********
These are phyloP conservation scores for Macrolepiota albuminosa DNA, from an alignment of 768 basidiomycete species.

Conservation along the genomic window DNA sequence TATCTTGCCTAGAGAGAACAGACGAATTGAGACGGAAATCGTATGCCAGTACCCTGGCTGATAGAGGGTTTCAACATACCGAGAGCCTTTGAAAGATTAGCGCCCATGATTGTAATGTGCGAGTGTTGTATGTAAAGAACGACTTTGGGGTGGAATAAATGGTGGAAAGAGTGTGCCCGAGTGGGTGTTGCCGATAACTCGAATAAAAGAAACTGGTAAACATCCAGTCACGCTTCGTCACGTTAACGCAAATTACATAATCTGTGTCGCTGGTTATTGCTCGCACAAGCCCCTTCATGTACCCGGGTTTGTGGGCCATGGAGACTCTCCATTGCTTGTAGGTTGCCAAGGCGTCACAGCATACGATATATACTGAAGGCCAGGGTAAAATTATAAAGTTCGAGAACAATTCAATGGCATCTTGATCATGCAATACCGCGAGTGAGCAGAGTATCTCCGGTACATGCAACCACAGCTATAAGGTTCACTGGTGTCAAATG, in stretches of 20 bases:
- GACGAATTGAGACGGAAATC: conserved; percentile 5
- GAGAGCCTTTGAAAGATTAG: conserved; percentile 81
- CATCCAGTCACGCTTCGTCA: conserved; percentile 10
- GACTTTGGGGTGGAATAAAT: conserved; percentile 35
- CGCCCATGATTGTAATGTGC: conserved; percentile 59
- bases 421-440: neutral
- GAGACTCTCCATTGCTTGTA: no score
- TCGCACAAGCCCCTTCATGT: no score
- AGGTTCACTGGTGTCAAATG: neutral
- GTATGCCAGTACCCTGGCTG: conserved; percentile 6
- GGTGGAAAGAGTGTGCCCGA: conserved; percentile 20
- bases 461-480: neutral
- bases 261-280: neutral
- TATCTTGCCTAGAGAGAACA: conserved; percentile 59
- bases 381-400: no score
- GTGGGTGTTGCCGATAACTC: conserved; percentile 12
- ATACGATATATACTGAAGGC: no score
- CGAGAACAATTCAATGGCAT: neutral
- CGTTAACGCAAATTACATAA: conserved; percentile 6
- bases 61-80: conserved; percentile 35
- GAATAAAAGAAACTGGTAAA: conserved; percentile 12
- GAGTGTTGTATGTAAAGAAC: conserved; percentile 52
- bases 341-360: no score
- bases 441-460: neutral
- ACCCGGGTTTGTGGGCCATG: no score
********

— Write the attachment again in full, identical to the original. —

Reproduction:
These are phyloP conservation scores for Macrolepiota albuminosa DNA, from an alignment of 768 basidiomycete species.

Conservation along the genomic window DNA sequence TATCTTGCCTAGAGAGAACAGACGAATTGAGACGGAAATCGTATGCCAGTACCCTGGCTGATAGAGGGTTTCAACATACCGAGAGCCTTTGAAAGATTAGCGCCCATGATTGTAATGTGCGAGTGTTGTATGTAAAGAACGACTTTGGGGTGGAATAAATGGTGGAAAGAGTGTGCCCGAGTGGGTGTTGCCGATAACTCGAATAAAAGAAACTGGTAAACATCCAGTCACGCTTCGTCACGTTAACGCAAATTACATAATCTGTGTCGCTGGTTATTGCTCGCACAAGCCCCTTCATGTACCCGGGTTTGTGGGCCATGGAGACTCTCCATTGCTTGTAGGTTGCCAAGGCGTCACAGCATACGATATATACTGAAGGCCAGGGTAAAATTATAAAGTTCGAGAACAATTCAATGGCATCTTGATCATGCAATACCGCGAGTGAGCAGAGTATCTCCGGTACATGCAACCACAGCTATAAGGTTCACTGGTGTCAAATG, in stretches of 20 bases:
- GACGAATTGAGACGGAAATC: conserved; percentile 5
- GAGAGCCTTTGAAAGATTAG: conserved; percentile 81
- CATCCAGTCACGCTTCGTCA: conserved; percentile 10
- GACTTTGGGGTGGAATAAAT: conserved; percentile 35
- CGCCCATGATTGTAATGTGC: conserved; percentile 59
- bases 421-440: neutral
- GAGACTCTCCATTGCTTGTA: no score
- TCGCACAAGCCCCTTCATGT: no score
- AGGTTCACTGGTGTCAAATG: neutral
- GTATGCCAGTACCCTGGCTG: conserved; percentile 6
- GGTGGAAAGAGTGTGCCCGA: conserved; percentile 20
- bases 461-480: neutral
- bases 261-280: neutral
- TATCTTGCCTAGAGAGAACA: conserved; percentile 59
- bases 381-400: no score
- GTGGGTGTTGCCGATAACTC: conserved; percentile 12
- ATACGATATATACTGAAGGC: no score
- CGAGAACAATTCAATGGCAT: neutral
- CGTTAACGCAAATTACATAA: conserved; percentile 6
- bases 61-80: conserved; percentile 35
- GAATAAAAGAAACTGGTAAA: conserved; percentile 12
- GAGTGTTGTATGTAAAGAAC: conserved; percentile 52
- bases 341-360: no score
- bases 441-460: neutral
- ACCCGGGTTTGTGGGCCATG: no score